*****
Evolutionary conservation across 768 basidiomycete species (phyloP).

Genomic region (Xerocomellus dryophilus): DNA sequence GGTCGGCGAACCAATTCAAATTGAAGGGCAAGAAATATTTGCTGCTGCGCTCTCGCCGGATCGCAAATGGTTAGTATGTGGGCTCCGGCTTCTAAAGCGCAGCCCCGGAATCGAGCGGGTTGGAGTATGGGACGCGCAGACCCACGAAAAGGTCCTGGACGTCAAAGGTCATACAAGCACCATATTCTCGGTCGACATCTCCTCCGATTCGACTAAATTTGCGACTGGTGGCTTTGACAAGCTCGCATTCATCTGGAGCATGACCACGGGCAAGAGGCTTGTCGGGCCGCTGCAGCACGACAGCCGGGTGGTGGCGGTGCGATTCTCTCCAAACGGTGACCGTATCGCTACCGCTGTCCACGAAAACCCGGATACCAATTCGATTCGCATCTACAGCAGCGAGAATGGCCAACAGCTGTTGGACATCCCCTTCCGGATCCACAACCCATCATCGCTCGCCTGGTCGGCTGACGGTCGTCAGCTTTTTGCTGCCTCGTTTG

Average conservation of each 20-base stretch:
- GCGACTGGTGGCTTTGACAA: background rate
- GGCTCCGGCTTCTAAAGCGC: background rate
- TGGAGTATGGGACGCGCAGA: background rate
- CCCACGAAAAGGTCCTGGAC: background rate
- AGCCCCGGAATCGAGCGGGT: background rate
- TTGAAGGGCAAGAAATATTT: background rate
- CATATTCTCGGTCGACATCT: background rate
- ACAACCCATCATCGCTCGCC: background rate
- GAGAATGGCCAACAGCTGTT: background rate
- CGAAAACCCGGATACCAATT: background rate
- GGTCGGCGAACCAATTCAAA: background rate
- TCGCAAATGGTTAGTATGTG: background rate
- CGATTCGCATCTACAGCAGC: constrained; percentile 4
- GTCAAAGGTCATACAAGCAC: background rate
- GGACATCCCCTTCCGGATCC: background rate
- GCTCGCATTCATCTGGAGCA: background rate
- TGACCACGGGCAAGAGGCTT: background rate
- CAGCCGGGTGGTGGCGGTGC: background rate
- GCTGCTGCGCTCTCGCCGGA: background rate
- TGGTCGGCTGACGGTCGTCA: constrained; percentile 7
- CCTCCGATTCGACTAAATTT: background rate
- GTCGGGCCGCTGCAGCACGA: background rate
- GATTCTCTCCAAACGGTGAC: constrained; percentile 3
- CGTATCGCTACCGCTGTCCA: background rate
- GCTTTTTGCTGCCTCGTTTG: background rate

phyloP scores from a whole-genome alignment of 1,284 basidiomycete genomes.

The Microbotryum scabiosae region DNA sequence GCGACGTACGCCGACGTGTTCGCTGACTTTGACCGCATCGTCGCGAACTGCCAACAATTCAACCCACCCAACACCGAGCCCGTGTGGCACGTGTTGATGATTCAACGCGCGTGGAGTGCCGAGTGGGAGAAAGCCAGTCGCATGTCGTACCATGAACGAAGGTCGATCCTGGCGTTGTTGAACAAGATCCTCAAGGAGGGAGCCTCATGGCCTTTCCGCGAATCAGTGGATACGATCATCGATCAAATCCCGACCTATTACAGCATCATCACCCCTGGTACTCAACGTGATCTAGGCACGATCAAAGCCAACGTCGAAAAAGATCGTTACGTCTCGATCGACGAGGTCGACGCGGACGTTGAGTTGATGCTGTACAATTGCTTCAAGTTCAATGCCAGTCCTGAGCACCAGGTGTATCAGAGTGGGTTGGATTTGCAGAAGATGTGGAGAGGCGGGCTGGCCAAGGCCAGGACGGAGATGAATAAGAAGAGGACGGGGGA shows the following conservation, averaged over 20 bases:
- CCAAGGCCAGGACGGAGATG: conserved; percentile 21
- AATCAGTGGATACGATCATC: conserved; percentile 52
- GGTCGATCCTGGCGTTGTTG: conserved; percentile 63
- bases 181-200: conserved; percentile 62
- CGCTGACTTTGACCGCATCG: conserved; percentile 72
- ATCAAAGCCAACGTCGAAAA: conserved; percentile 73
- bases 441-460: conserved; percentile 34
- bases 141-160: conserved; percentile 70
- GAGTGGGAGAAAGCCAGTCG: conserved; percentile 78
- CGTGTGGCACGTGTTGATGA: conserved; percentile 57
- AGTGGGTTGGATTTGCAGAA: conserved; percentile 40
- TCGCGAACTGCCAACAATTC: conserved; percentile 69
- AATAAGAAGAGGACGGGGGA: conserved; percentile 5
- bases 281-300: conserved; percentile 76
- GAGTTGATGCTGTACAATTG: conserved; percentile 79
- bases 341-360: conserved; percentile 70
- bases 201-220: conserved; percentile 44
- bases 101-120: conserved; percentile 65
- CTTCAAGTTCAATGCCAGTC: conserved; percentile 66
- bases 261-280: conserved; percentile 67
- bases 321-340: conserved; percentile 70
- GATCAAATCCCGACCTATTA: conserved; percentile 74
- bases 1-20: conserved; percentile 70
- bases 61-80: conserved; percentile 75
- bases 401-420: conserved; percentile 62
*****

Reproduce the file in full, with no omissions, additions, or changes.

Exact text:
Evolutionary conservation across 768 basidiomycete species (phyloP).

Genomic region (Xerocomellus dryophilus): DNA sequence GGTCGGCGAACCAATTCAAATTGAAGGGCAAGAAATATTTGCTGCTGCGCTCTCGCCGGATCGCAAATGGTTAGTATGTGGGCTCCGGCTTCTAAAGCGCAGCCCCGGAATCGAGCGGGTTGGAGTATGGGACGCGCAGACCCACGAAAAGGTCCTGGACGTCAAAGGTCATACAAGCACCATATTCTCGGTCGACATCTCCTCCGATTCGACTAAATTTGCGACTGGTGGCTTTGACAAGCTCGCATTCATCTGGAGCATGACCACGGGCAAGAGGCTTGTCGGGCCGCTGCAGCACGACAGCCGGGTGGTGGCGGTGCGATTCTCTCCAAACGGTGACCGTATCGCTACCGCTGTCCACGAAAACCCGGATACCAATTCGATTCGCATCTACAGCAGCGAGAATGGCCAACAGCTGTTGGACATCCCCTTCCGGATCCACAACCCATCATCGCTCGCCTGGTCGGCTGACGGTCGTCAGCTTTTTGCTGCCTCGTTTG

Average conservation of each 20-base stretch:
- GCGACTGGTGGCTTTGACAA: background rate
- GGCTCCGGCTTCTAAAGCGC: background rate
- TGGAGTATGGGACGCGCAGA: background rate
- CCCACGAAAAGGTCCTGGAC: background rate
- AGCCCCGGAATCGAGCGGGT: background rate
- TTGAAGGGCAAGAAATATTT: background rate
- CATATTCTCGGTCGACATCT: background rate
- ACAACCCATCATCGCTCGCC: background rate
- GAGAATGGCCAACAGCTGTT: background rate
- CGAAAACCCGGATACCAATT: background rate
- GGTCGGCGAACCAATTCAAA: background rate
- TCGCAAATGGTTAGTATGTG: background rate
- CGATTCGCATCTACAGCAGC: constrained; percentile 4
- GTCAAAGGTCATACAAGCAC: background rate
- GGACATCCCCTTCCGGATCC: background rate
- GCTCGCATTCATCTGGAGCA: background rate
- TGACCACGGGCAAGAGGCTT: background rate
- CAGCCGGGTGGTGGCGGTGC: background rate
- GCTGCTGCGCTCTCGCCGGA: background rate
- TGGTCGGCTGACGGTCGTCA: constrained; percentile 7
- CCTCCGATTCGACTAAATTT: background rate
- GTCGGGCCGCTGCAGCACGA: background rate
- GATTCTCTCCAAACGGTGAC: constrained; percentile 3
- CGTATCGCTACCGCTGTCCA: background rate
- GCTTTTTGCTGCCTCGTTTG: background rate

phyloP scores from a whole-genome alignment of 1,284 basidiomycete genomes.

The Microbotryum scabiosae region DNA sequence GCGACGTACGCCGACGTGTTCGCTGACTTTGACCGCATCGTCGCGAACTGCCAACAATTCAACCCACCCAACACCGAGCCCGTGTGGCACGTGTTGATGATTCAACGCGCGTGGAGTGCCGAGTGGGAGAAAGCCAGTCGCATGTCGTACCATGAACGAAGGTCGATCCTGGCGTTGTTGAACAAGATCCTCAAGGAGGGAGCCTCATGGCCTTTCCGCGAATCAGTGGATACGATCATCGATCAAATCCCGACCTATTACAGCATCATCACCCCTGGTACTCAACGTGATCTAGGCACGATCAAAGCCAACGTCGAAAAAGATCGTTACGTCTCGATCGACGAGGTCGACGCGGACGTTGAGTTGATGCTGTACAATTGCTTCAAGTTCAATGCCAGTCCTGAGCACCAGGTGTATCAGAGTGGGTTGGATTTGCAGAAGATGTGGAGAGGCGGGCTGGCCAAGGCCAGGACGGAGATGAATAAGAAGAGGACGGGGGA shows the following conservation, averaged over 20 bases:
- CCAAGGCCAGGACGGAGATG: conserved; percentile 21
- AATCAGTGGATACGATCATC: conserved; percentile 52
- GGTCGATCCTGGCGTTGTTG: conserved; percentile 63
- bases 181-200: conserved; percentile 62
- CGCTGACTTTGACCGCATCG: conserved; percentile 72
- ATCAAAGCCAACGTCGAAAA: conserved; percentile 73
- bases 441-460: conserved; percentile 34
- bases 141-160: conserved; percentile 70
- GAGTGGGAGAAAGCCAGTCG: conserved; percentile 78
- CGTGTGGCACGTGTTGATGA: conserved; percentile 57
- AGTGGGTTGGATTTGCAGAA: conserved; percentile 40
- TCGCGAACTGCCAACAATTC: conserved; percentile 69
- AATAAGAAGAGGACGGGGGA: conserved; percentile 5
- bases 281-300: conserved; percentile 76
- GAGTTGATGCTGTACAATTG: conserved; percentile 79
- bases 341-360: conserved; percentile 70
- bases 201-220: conserved; percentile 44
- bases 101-120: conserved; percentile 65
- CTTCAAGTTCAATGCCAGTC: conserved; percentile 66
- bases 261-280: conserved; percentile 67
- bases 321-340: conserved; percentile 70
- GATCAAATCCCGACCTATTA: conserved; percentile 74
- bases 1-20: conserved; percentile 70
- bases 61-80: conserved; percentile 75
- bases 401-420: conserved; percentile 62